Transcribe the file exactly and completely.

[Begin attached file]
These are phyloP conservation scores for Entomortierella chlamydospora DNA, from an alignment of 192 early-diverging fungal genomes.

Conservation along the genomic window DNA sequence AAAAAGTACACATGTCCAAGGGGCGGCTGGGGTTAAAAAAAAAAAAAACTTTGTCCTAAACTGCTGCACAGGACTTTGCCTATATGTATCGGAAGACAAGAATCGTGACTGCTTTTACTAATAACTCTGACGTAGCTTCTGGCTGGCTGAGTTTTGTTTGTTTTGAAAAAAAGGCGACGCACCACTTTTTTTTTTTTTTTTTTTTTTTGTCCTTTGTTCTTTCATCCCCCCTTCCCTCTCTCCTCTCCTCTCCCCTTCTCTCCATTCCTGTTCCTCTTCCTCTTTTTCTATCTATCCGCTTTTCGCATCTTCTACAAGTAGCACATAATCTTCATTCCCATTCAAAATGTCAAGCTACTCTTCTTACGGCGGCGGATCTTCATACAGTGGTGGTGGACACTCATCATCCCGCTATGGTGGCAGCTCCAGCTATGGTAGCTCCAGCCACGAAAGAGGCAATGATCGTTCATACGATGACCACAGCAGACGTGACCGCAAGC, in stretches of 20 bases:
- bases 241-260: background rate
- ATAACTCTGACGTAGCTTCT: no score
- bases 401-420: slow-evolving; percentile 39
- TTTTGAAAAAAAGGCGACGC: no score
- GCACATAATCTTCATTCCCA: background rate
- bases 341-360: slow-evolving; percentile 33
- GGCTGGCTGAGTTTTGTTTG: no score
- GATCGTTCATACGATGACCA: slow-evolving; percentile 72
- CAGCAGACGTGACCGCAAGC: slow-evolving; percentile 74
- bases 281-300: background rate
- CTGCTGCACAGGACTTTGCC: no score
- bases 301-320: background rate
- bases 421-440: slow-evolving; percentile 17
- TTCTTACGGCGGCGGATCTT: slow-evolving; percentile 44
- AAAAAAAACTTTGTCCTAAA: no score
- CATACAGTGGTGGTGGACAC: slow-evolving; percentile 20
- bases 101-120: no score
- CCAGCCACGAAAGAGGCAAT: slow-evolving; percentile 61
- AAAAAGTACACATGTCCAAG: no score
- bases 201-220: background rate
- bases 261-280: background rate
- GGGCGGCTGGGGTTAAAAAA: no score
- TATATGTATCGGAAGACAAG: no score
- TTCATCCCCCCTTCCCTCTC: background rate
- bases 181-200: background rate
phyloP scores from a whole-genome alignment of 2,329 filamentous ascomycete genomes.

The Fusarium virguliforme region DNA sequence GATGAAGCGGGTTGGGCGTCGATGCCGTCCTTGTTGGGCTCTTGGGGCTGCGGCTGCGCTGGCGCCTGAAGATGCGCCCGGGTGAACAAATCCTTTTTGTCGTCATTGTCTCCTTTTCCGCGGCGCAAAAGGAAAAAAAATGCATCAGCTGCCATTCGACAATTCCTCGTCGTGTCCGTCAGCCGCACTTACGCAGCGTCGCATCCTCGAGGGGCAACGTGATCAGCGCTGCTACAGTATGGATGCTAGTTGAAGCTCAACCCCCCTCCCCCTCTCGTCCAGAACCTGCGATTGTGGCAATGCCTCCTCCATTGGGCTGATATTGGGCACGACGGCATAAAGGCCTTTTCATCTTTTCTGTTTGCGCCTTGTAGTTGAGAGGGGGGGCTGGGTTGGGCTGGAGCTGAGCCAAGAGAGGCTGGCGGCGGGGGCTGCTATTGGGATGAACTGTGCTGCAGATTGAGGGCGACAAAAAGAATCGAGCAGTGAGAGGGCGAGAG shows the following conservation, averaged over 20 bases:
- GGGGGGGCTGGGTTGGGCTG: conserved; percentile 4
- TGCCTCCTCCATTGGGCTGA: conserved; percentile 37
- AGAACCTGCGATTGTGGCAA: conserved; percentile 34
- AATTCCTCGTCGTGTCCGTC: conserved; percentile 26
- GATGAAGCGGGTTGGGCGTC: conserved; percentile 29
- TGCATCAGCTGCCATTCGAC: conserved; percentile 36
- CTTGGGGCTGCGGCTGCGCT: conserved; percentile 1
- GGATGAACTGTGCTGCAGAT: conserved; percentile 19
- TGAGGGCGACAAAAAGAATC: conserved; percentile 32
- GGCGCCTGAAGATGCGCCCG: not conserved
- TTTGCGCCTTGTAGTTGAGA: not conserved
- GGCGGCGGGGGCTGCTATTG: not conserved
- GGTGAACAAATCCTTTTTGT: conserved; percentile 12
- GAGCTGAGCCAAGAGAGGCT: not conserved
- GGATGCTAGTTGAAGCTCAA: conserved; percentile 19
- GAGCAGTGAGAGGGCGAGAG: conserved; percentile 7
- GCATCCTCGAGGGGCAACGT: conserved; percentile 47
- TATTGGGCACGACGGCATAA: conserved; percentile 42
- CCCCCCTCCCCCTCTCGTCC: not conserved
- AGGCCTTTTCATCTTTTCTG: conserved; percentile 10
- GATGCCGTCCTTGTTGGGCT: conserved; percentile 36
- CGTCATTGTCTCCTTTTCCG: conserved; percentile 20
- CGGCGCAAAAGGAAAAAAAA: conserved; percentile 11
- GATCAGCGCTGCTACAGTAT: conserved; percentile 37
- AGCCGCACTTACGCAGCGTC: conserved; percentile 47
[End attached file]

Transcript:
These are phyloP conservation scores for Entomortierella chlamydospora DNA, from an alignment of 192 early-diverging fungal genomes.

Conservation along the genomic window DNA sequence AAAAAGTACACATGTCCAAGGGGCGGCTGGGGTTAAAAAAAAAAAAAACTTTGTCCTAAACTGCTGCACAGGACTTTGCCTATATGTATCGGAAGACAAGAATCGTGACTGCTTTTACTAATAACTCTGACGTAGCTTCTGGCTGGCTGAGTTTTGTTTGTTTTGAAAAAAAGGCGACGCACCACTTTTTTTTTTTTTTTTTTTTTTTGTCCTTTGTTCTTTCATCCCCCCTTCCCTCTCTCCTCTCCTCTCCCCTTCTCTCCATTCCTGTTCCTCTTCCTCTTTTTCTATCTATCCGCTTTTCGCATCTTCTACAAGTAGCACATAATCTTCATTCCCATTCAAAATGTCAAGCTACTCTTCTTACGGCGGCGGATCTTCATACAGTGGTGGTGGACACTCATCATCCCGCTATGGTGGCAGCTCCAGCTATGGTAGCTCCAGCCACGAAAGAGGCAATGATCGTTCATACGATGACCACAGCAGACGTGACCGCAAGC, in stretches of 20 bases:
- bases 241-260: background rate
- ATAACTCTGACGTAGCTTCT: no score
- bases 401-420: slow-evolving; percentile 39
- TTTTGAAAAAAAGGCGACGC: no score
- GCACATAATCTTCATTCCCA: background rate
- bases 341-360: slow-evolving; percentile 33
- GGCTGGCTGAGTTTTGTTTG: no score
- GATCGTTCATACGATGACCA: slow-evolving; percentile 72
- CAGCAGACGTGACCGCAAGC: slow-evolving; percentile 74
- bases 281-300: background rate
- CTGCTGCACAGGACTTTGCC: no score
- bases 301-320: background rate
- bases 421-440: slow-evolving; percentile 17
- TTCTTACGGCGGCGGATCTT: slow-evolving; percentile 44
- AAAAAAAACTTTGTCCTAAA: no score
- CATACAGTGGTGGTGGACAC: slow-evolving; percentile 20
- bases 101-120: no score
- CCAGCCACGAAAGAGGCAAT: slow-evolving; percentile 61
- AAAAAGTACACATGTCCAAG: no score
- bases 201-220: background rate
- bases 261-280: background rate
- GGGCGGCTGGGGTTAAAAAA: no score
- TATATGTATCGGAAGACAAG: no score
- TTCATCCCCCCTTCCCTCTC: background rate
- bases 181-200: background rate
phyloP scores from a whole-genome alignment of 2,329 filamentous ascomycete genomes.

The Fusarium virguliforme region DNA sequence GATGAAGCGGGTTGGGCGTCGATGCCGTCCTTGTTGGGCTCTTGGGGCTGCGGCTGCGCTGGCGCCTGAAGATGCGCCCGGGTGAACAAATCCTTTTTGTCGTCATTGTCTCCTTTTCCGCGGCGCAAAAGGAAAAAAAATGCATCAGCTGCCATTCGACAATTCCTCGTCGTGTCCGTCAGCCGCACTTACGCAGCGTCGCATCCTCGAGGGGCAACGTGATCAGCGCTGCTACAGTATGGATGCTAGTTGAAGCTCAACCCCCCTCCCCCTCTCGTCCAGAACCTGCGATTGTGGCAATGCCTCCTCCATTGGGCTGATATTGGGCACGACGGCATAAAGGCCTTTTCATCTTTTCTGTTTGCGCCTTGTAGTTGAGAGGGGGGGCTGGGTTGGGCTGGAGCTGAGCCAAGAGAGGCTGGCGGCGGGGGCTGCTATTGGGATGAACTGTGCTGCAGATTGAGGGCGACAAAAAGAATCGAGCAGTGAGAGGGCGAGAG shows the following conservation, averaged over 20 bases:
- GGGGGGGCTGGGTTGGGCTG: conserved; percentile 4
- TGCCTCCTCCATTGGGCTGA: conserved; percentile 37
- AGAACCTGCGATTGTGGCAA: conserved; percentile 34
- AATTCCTCGTCGTGTCCGTC: conserved; percentile 26
- GATGAAGCGGGTTGGGCGTC: conserved; percentile 29
- TGCATCAGCTGCCATTCGAC: conserved; percentile 36
- CTTGGGGCTGCGGCTGCGCT: conserved; percentile 1
- GGATGAACTGTGCTGCAGAT: conserved; percentile 19
- TGAGGGCGACAAAAAGAATC: conserved; percentile 32
- GGCGCCTGAAGATGCGCCCG: not conserved
- TTTGCGCCTTGTAGTTGAGA: not conserved
- GGCGGCGGGGGCTGCTATTG: not conserved
- GGTGAACAAATCCTTTTTGT: conserved; percentile 12
- GAGCTGAGCCAAGAGAGGCT: not conserved
- GGATGCTAGTTGAAGCTCAA: conserved; percentile 19
- GAGCAGTGAGAGGGCGAGAG: conserved; percentile 7
- GCATCCTCGAGGGGCAACGT: conserved; percentile 47
- TATTGGGCACGACGGCATAA: conserved; percentile 42
- CCCCCCTCCCCCTCTCGTCC: not conserved
- AGGCCTTTTCATCTTTTCTG: conserved; percentile 10
- GATGCCGTCCTTGTTGGGCT: conserved; percentile 36
- CGTCATTGTCTCCTTTTCCG: conserved; percentile 20
- CGGCGCAAAAGGAAAAAAAA: conserved; percentile 11
- GATCAGCGCTGCTACAGTAT: conserved; percentile 37
- AGCCGCACTTACGCAGCGTC: conserved; percentile 47